The 14 Top Science Questions Facing America (2008)
"Whenever the people are well-informed," Thomas Jefferson wrote, "they can be trusted with their own government." This sentiment is critical as we move into this new century.
We live in an age when science dominates our most intractable public policy challenges. To meet these challenges successfully, we need government to move past gridlock and endless opinion-based argument, and to base policy discussion on knowledge, rather than rhetoric and politics alone. Science debates form an integral part of that process, bringing policymakers together with science, the media and the public to discuss our top challenges in a more informed, knowledgable way.
The following questions should form the basis of presidential and congressional science debates, which should further allow for fact checking and rebuttals. They were developed from thousands submittied by our signers. We invite you to sign the Call and submit a question. We will be reviewing the questions and updating them for the 2012 election cycle.
On behalf of the American science and innovation community (see who here), we have submitted these questions to the candidates for President and asked them to do two simple things: A) provide a written response, which we will publish here, and B) discuss these questions in a nationally televised forum.
1. Innovation. Science and technology have been responsible for half of the growth of the American economy since WWII. But several recent reports question America’s continued leadership in these vital areas. What policies will you support to ensure that America remains the world leader in innovation?
2. Climate Change. The Earth’s climate is changing and there is concern about the potentially adverse effects of these changes on life on the planet. What is your position on the following measures that have been proposed to address global climate change—a cap-and-trade system, a carbon tax, increased fuel-economy standards, or research? Are there other policies you would support?
3. Energy. Many policymakers and scientists say energy security and sustainability are major problems facing the United States this century. What policies would you support to meet demand for energy while ensuring an economically and environmentally sustainable future?
4. Education. A comparison of 15-year-olds in 30 wealthy nations found that average science scores among U.S. students ranked 17th, while average U.S. math scores ranked 24th. What role do you think the federal government should play in preparing K-12 students for the science and technology driven 21st Century?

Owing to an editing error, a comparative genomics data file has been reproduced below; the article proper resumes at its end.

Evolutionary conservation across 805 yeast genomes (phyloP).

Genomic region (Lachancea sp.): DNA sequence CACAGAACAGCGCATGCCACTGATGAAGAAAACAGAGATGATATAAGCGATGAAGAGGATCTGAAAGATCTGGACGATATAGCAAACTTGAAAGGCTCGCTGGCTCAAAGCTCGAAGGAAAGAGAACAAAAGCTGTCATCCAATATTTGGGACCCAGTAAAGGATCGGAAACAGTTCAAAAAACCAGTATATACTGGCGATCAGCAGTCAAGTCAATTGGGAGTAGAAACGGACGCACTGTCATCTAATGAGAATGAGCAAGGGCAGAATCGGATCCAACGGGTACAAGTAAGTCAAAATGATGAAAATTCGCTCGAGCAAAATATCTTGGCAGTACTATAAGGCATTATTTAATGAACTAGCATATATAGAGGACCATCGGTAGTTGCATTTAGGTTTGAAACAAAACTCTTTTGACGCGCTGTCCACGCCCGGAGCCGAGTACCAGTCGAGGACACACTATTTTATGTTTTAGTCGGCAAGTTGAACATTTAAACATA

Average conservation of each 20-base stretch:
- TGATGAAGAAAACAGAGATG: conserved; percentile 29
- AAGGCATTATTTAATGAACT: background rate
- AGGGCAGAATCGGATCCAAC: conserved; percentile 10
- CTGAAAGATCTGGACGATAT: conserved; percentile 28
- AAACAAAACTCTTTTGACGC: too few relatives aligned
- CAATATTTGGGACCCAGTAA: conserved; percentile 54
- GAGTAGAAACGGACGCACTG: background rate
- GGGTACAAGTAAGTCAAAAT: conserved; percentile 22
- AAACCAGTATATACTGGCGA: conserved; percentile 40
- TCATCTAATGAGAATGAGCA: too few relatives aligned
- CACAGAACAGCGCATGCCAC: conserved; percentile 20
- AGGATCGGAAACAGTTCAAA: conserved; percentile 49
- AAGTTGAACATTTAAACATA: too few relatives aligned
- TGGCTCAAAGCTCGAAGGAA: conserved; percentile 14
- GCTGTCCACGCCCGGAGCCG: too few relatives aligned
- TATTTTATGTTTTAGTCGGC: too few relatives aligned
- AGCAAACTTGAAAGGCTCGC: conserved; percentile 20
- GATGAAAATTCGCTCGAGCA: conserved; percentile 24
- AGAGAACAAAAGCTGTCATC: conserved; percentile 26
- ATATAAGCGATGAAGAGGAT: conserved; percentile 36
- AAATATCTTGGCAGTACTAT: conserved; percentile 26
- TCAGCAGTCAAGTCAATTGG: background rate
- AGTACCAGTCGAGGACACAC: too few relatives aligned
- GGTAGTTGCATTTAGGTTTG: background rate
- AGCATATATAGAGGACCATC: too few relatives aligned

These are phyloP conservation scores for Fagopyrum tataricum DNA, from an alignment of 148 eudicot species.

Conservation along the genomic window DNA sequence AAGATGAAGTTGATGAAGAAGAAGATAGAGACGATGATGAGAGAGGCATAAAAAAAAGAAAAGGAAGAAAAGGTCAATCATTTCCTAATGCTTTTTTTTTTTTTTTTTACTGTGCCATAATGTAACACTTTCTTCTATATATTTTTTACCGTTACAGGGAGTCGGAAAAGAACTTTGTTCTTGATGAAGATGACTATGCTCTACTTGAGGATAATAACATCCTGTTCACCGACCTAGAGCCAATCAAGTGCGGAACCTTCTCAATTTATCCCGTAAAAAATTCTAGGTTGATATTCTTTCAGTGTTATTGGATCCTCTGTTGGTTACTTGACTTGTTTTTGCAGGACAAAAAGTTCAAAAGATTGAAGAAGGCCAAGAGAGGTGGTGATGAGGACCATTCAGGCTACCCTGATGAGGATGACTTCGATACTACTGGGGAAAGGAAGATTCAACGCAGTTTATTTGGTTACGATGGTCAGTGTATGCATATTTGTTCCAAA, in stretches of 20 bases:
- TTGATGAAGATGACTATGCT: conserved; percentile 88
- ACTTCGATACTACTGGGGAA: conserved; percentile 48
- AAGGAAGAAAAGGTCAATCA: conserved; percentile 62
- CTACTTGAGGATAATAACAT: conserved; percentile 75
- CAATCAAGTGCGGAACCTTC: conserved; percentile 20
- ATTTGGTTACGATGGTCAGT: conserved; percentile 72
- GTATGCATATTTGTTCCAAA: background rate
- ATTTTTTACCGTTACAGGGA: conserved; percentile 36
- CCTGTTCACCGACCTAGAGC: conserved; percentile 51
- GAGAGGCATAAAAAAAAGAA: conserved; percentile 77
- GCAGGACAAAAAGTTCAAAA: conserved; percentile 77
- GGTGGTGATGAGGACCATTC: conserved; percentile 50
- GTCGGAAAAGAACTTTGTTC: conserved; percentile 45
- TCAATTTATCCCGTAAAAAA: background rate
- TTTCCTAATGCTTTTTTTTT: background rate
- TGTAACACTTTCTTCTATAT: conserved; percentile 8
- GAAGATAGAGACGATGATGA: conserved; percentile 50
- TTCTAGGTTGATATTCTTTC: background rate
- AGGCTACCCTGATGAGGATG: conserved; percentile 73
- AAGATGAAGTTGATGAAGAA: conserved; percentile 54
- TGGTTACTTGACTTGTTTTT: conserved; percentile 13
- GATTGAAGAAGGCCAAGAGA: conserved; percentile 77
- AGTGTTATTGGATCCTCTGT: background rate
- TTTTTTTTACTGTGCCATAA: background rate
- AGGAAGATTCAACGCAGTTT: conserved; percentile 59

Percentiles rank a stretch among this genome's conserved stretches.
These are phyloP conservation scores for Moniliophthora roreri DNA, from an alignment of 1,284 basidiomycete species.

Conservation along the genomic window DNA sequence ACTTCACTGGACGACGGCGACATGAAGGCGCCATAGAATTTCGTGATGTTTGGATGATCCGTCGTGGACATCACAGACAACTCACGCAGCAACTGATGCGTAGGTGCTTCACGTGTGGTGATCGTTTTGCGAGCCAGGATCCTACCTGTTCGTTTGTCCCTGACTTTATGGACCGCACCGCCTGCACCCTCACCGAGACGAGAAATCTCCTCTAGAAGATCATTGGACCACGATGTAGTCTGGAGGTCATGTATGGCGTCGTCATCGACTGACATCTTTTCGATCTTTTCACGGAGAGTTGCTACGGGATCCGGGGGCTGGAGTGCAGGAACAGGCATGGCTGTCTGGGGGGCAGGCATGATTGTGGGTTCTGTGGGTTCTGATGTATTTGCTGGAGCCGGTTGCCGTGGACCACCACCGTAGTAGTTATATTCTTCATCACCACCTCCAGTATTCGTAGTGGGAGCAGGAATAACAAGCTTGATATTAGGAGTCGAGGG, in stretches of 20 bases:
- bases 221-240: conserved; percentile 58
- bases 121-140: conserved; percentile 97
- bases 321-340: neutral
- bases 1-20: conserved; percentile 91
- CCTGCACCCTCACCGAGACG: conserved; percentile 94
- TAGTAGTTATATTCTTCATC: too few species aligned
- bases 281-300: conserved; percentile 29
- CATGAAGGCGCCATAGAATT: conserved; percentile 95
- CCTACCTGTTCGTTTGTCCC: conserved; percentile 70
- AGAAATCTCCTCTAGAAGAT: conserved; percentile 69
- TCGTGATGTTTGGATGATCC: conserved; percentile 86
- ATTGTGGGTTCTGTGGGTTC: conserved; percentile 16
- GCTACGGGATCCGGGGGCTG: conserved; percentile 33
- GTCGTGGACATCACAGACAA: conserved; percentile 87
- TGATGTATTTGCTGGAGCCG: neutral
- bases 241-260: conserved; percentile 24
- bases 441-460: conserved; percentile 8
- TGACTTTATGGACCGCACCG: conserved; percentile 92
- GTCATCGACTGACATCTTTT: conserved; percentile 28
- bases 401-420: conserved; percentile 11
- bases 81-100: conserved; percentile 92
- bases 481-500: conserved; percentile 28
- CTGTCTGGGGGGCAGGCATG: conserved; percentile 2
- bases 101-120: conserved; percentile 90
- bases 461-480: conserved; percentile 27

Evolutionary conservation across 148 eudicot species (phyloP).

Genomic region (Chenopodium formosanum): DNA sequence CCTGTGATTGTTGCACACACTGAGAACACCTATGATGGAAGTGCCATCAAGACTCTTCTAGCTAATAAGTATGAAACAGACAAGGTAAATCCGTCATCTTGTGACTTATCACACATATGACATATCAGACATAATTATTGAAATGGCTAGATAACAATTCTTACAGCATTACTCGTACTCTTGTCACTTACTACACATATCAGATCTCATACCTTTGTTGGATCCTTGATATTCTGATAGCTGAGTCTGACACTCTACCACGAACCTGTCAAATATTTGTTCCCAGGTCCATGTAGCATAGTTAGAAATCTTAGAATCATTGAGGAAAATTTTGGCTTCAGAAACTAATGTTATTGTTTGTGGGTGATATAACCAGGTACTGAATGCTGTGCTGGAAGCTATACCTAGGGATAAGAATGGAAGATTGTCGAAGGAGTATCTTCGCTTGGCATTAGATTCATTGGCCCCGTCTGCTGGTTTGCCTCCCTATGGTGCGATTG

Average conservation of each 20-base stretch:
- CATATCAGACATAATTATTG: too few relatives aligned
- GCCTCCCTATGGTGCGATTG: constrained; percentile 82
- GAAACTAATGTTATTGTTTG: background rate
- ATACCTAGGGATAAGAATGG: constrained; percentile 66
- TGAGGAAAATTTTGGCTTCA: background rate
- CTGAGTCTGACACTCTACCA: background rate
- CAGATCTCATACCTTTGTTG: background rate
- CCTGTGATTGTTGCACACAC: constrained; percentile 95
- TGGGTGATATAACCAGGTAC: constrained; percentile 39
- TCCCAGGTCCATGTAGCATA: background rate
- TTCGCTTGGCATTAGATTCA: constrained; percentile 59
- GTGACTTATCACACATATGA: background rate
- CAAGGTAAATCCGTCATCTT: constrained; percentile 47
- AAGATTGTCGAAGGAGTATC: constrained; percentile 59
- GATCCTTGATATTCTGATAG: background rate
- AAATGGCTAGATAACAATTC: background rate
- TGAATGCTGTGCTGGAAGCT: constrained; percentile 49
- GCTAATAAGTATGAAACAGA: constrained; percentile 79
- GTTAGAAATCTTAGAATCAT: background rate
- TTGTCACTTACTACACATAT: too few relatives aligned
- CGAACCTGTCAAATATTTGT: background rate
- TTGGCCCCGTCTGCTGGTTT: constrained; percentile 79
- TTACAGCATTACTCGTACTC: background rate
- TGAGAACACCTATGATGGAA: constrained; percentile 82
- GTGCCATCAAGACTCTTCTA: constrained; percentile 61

5. National Security. Science and technology are at the core of national security like never before. What is your view of how science and technology can best be used to ensure national security and where should we put our focus?
6. Pandemics and Biosecurity. Some estimates suggest that if H5N1 Avian Flu becomes a pandemic it could kill more than 300 million people. In an era of constant and rapid international travel, what steps should the United States take to protect our population from global pandemics or deliberate biological attacks?
7. Genetics research. The field of genetics has the potential to improve human health and nutrition, but many people are concerned about the effects of genetic modification both in humans and in agriculture. What is the right policy balance between the benefits of genetic advances and their potential risks?
8. Stem cells. Stem cell research advocates say it may successfully lead to treatments for many chronic diseases and injuries, saving lives, but opponents argue that using embryos as a source for stem cells destroys human life. What is your position on government regulation and funding of stem cell research?
9. Ocean Health. Scientists estimate that some 75 percent of the world’s fisheries are in serious decline and habitats around the world like coral reefs are seriously threatened. What steps, if any, should the United States take during your presidency to protect ocean health?
10. Water. Thirty-nine states expect some level of water shortage over the next decade, and scientific studies suggest that a majority of our water resources are at risk. What policies would you support to meet demand for water resources?
11. Space. The study of Earth from space can yield important information about climate change; focus on the cosmos can advance our understanding of the universe; and manned space travel can help us inspire new generations of youth to go into science. Can we afford all of them? How would you prioritize space in your administration?
12. Scientific Integrity. Many government scientists report political interference in their job. Is it acceptable for elected officials to hold back or alter scientific reports if they conflict with their own views, and how will you balance scientific information with politics and personal beliefs in your decision-making?
13. Research. For many years, Congress has recognized the importance of science and engineering research to realizing our national goals. Given that the next Congress will likely face spending constraints, what priority would you give to investment in basic research in upcoming budgets?
14. Health. Americans are increasingly concerned with the cost, quality and availability of health care. How do you see science, research and technology contributing to improved health and quality of life?